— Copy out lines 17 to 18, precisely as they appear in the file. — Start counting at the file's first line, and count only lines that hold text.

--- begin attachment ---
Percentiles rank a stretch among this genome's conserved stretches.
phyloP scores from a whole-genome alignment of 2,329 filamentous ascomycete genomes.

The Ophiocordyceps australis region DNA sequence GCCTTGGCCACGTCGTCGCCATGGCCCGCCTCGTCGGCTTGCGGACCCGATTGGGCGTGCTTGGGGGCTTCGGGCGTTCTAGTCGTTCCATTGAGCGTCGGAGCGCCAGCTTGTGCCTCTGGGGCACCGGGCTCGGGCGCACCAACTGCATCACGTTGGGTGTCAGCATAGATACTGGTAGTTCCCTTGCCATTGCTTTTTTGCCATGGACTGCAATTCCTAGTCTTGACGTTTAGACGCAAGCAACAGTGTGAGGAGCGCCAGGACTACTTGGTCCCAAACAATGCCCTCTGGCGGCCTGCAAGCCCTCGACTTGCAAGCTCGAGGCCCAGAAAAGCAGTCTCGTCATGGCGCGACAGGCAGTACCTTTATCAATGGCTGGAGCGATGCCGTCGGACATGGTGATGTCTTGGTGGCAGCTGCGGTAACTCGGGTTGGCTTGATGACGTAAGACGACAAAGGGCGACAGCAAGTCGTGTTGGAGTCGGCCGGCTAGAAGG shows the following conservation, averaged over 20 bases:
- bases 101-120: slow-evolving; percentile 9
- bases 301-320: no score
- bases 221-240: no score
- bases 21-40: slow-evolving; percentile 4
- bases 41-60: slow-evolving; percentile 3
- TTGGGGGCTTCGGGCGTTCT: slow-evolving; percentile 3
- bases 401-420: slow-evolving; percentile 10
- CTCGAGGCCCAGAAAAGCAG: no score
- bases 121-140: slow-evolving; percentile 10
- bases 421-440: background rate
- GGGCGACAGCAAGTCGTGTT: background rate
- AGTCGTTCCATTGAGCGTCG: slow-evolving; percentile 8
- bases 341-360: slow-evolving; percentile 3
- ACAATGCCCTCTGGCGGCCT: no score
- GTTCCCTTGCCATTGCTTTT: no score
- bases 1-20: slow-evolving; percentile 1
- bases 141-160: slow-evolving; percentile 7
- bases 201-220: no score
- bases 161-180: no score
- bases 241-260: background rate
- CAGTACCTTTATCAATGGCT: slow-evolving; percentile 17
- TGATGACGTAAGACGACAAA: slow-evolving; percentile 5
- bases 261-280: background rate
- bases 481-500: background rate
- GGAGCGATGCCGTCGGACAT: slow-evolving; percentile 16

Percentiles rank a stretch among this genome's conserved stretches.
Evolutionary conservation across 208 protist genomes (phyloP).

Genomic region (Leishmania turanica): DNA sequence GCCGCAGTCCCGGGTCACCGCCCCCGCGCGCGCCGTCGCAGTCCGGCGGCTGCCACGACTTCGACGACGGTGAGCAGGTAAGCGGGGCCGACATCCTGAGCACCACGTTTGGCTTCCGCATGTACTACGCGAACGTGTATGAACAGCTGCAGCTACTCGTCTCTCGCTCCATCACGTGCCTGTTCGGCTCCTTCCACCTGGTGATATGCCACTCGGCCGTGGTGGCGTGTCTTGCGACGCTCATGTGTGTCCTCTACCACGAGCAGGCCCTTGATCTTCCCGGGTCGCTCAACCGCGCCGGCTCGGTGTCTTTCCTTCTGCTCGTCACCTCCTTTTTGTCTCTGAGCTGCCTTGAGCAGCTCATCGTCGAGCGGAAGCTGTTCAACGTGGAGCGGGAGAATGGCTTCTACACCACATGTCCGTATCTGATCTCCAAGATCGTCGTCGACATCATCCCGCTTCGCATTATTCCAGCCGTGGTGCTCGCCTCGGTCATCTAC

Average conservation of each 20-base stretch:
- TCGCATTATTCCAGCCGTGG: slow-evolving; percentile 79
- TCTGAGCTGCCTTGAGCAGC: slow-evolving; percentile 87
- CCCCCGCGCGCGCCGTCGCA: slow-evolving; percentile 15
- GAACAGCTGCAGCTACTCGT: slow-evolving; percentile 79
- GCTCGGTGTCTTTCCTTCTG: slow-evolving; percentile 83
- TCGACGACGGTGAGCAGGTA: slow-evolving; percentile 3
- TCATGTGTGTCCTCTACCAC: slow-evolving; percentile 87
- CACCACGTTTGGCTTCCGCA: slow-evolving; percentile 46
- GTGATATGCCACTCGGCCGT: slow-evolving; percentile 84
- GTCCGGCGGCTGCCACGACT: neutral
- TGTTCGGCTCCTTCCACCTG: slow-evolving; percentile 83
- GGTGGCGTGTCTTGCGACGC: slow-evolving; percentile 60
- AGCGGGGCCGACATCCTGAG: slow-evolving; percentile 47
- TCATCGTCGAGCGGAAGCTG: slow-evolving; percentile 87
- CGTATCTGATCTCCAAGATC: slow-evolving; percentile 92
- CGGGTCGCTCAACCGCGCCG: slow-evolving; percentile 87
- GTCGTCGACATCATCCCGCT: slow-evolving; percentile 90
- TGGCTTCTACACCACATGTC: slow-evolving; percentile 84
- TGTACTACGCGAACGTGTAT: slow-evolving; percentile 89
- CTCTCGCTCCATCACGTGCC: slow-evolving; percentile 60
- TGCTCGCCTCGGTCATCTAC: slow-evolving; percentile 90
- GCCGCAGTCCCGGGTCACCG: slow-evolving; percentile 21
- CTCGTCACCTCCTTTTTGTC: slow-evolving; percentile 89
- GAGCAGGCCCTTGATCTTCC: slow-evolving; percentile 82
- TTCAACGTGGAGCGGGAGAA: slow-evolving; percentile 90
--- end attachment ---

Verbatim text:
- ACAATGCCCTCTGGCGGCCT: no score
- GTTCCCTTGCCATTGCTTTT: no score